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At 35 weeks, can I ask for a ELCS?

(18 Posts)
ALovelyBunchOfCoconuts Tue 30-Aug-11 16:01:49

Bit of background,

I have DD who weighed 9lb 3. Not huge but sizeable and required episiotomy and ventouse to get her out. My pushing ability is obviously not up to scratch.

I am now pregnant with DC2, 35+3. I am measuring 4 weeks too big, have polyhydramnios, and baby is breech. I had to go in for monitoring after reduced movements two weeks ago and they also did a growth scan, which is where the above issues were picked up. They also said I am high risk for cord prolapse and SROM. I have my next growth scan and meet with consultant on Thursday where I will be 35+5.

Can I just ask at the appointment for a section? I'm worried about being left to go overdue and the baby potentially being so big that I cannot manage to push again resulting in more intervention, worst case EMCS. Also worried about just waiting it out, everyday wondering whether today will be the day my waters go.

Is it too late to book me in for a section? Or will they just tell me to get on with it?

I suppose Thursday will decide my fate for me depending on fluid levels, lie of baby etc. Does anyone have experience of this and was offered a section instead of a VB?

Thanks for reading smile

mrslurkalot Tue 30-Aug-11 16:08:40

I think you have a case. Not because of your pushing being up to scratch - I'm sure it is!! But because of the cord prolapse risk.
If your baby is still breech I think you can opt for a section (?).
Make a list of all your concerns so you don't forget anything, make sure you do speak to the consultant not a senior midwife and don't be fobbed off if this is really what you want (O and if you can cry;-))
Congratulations by the way!! xxx

nunnie Tue 30-Aug-11 16:11:22

HI, I can't help with everything but hopefully someone can.

I wasn't officially given the all clear for ELCS until my 34 week appointment, and even then not given date, I will get more details at 38 week appointment apparently. So I don't think it is too late to ask.

Having an ELCS won't remove the worry of labouring early as here you can only get an ELCS at 39 weeks. And in my case if I am progressing if I labour early then I will be having a VBAC.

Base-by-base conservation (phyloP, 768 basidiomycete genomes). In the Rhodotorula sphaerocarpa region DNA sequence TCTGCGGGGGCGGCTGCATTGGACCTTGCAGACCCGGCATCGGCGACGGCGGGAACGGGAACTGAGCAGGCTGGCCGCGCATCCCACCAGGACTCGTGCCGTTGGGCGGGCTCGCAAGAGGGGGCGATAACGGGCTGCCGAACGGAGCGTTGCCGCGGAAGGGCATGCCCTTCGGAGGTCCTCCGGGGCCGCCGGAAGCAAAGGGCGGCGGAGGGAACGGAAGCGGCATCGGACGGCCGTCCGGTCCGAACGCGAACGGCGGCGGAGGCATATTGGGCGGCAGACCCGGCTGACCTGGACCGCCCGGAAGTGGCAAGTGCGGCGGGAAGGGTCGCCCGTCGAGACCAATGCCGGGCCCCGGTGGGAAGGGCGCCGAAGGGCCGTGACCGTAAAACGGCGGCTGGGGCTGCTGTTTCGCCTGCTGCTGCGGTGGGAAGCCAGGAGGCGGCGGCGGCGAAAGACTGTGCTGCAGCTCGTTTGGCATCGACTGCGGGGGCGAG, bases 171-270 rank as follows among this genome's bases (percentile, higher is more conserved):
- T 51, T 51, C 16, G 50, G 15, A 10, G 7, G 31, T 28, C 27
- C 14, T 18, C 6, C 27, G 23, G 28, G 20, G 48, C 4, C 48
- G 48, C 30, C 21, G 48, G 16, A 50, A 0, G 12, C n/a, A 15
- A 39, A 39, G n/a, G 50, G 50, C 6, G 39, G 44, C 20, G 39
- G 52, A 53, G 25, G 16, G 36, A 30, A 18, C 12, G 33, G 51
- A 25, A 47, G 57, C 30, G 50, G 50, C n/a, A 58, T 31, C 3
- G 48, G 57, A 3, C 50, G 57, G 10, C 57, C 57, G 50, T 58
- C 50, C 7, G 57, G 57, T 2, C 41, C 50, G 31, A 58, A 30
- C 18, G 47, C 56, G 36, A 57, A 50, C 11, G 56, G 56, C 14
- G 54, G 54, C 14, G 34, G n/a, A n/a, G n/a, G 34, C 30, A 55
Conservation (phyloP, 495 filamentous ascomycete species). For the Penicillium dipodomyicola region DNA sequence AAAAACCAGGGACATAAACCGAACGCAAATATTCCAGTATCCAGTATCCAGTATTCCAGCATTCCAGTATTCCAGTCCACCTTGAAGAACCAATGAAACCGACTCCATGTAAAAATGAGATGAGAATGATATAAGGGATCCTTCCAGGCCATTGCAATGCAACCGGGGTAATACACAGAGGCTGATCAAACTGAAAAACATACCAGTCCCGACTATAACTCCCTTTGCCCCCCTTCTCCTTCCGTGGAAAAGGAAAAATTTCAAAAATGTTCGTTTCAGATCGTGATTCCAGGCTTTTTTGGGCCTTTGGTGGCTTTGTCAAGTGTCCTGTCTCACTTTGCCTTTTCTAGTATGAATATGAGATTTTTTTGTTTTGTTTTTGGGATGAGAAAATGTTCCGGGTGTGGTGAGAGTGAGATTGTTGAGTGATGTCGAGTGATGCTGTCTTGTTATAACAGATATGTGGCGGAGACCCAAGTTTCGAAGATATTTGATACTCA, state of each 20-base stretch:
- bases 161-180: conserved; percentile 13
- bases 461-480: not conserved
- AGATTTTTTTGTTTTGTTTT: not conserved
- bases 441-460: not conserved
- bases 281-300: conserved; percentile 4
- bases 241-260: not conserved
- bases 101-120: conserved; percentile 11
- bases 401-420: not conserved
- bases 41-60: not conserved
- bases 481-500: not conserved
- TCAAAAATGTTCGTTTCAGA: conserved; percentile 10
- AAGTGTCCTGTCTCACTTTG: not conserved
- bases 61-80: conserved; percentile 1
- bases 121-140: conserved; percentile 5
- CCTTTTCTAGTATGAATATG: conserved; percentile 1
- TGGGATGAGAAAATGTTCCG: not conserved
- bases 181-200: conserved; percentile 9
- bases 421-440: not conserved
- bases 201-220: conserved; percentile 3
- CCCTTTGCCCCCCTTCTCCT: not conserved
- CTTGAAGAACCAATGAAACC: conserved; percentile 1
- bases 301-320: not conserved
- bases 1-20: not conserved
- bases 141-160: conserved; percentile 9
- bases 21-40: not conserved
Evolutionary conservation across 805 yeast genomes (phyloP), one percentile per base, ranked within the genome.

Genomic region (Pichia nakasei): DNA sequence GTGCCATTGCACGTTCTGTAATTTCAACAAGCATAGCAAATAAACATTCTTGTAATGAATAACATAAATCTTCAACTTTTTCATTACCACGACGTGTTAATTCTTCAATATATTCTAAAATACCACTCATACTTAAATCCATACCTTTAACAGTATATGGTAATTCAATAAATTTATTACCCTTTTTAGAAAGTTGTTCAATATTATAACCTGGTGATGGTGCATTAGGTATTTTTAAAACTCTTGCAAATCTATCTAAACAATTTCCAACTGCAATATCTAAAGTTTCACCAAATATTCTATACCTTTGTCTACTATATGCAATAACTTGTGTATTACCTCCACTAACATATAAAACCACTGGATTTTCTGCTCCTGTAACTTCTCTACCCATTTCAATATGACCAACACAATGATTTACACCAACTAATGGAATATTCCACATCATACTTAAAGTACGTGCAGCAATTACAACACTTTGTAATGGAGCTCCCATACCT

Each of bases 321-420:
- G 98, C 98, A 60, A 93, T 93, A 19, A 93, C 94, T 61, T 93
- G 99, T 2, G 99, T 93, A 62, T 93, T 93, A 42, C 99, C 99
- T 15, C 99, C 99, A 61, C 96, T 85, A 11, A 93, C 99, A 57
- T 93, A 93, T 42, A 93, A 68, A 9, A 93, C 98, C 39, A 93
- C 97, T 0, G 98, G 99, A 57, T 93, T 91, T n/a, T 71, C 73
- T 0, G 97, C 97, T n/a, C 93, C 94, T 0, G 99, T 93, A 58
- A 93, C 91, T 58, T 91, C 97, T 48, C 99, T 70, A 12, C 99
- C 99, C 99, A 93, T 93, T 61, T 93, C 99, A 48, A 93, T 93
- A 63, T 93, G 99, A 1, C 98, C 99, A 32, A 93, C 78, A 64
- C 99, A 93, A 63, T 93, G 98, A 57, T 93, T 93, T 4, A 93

Sorry can't help with everything else though.

madwomanintheattic Tue 30-Aug-11 16:16:57

they will probably discuss it with you as an option anyway tbh. not because of the size (i had elcs for macrosomia with dc1 and then had to vbac 1 and 2 because there was no clinical necessity for cs.) with the breech and other complicating factors, i suspect they will prefer to cs.
in any case, you are completely reasonable to bring it up and make a request. i did ask for cs but was told no, but your circs are different. (i now have dc3 who suffered birth hypoxia and has cp as a result.)

definitely ask, particularly if psychologically you are starting to fret about risks.

ALovelyBunchOfCoconuts Tue 30-Aug-11 16:19:20

Thanks both smile

I don't know if this is what I really want. Ideally I want a natural stress free birth but if baby won't keep its' position then then I'd rather have a date booked than have to be rushed in a mad panic.

It just feels like everything is against me and it is reallt stressing me out. Worried about it happening when there is nobody to have DD and I just feel that with everything added together that ELCS may be the best way forward.

Although I am petrified at the prospect of spinal/epi.

Gah, it's too much to consider!

Cheria Tue 30-Aug-11 16:20:56

Can't you have an ELCS under a general over there? My sister had two due to positioning of the baby.

ALovelyBunchOfCoconuts Tue 30-Aug-11 16:22:50

I wouldn't want a general either tbh. If I had to choose I'd go for the spinal. The idea of not seeing my baby straight away would be awful for me.

The fear of spinal is just fear of the unknown I suppose and some horror stories I know I shouldn't listen to.

Flisspaps Tue 30-Aug-11 16:26:49

I had an epidural for DD (vaginal birth) and am petrified of needles. No physical side effects (eg headache, only working on one side etc)

I then had a spinal in theatre for a manual removal of placenta, and that too was absolutely fine - no different to the epidural other than the fact it didn't feel like iced water running down my back smile

I'd definitely prefer the spinal to a GA for a CS, far less risky smile

SaulGood Tue 30-Aug-11 16:30:25

The size of the baby and your pushing ability are not of concern at all in terms of requiring an elcs appointment confirmed. I say this as somebody who had a PROM and couldn't push out a baby who was average size with an average amount of water. Cord prolapse/unstable lie caused by the polyhydramnios IS a concern. I assume from the sounds of it they're keeping a v close eye on you which is right for now. I'd get them to discuss further with you exactly how they will proceed from now on. Of course if your baby remains unstable in its lie then it's right that they book an elcs in good time. I'm a more straightforward case in that I'm a VBACer but this pregnancy isn't high risk in itself. But they are very clear on what we're doing/what will happen/where we are on a week by week basis (I'm 37/38 weeks atm).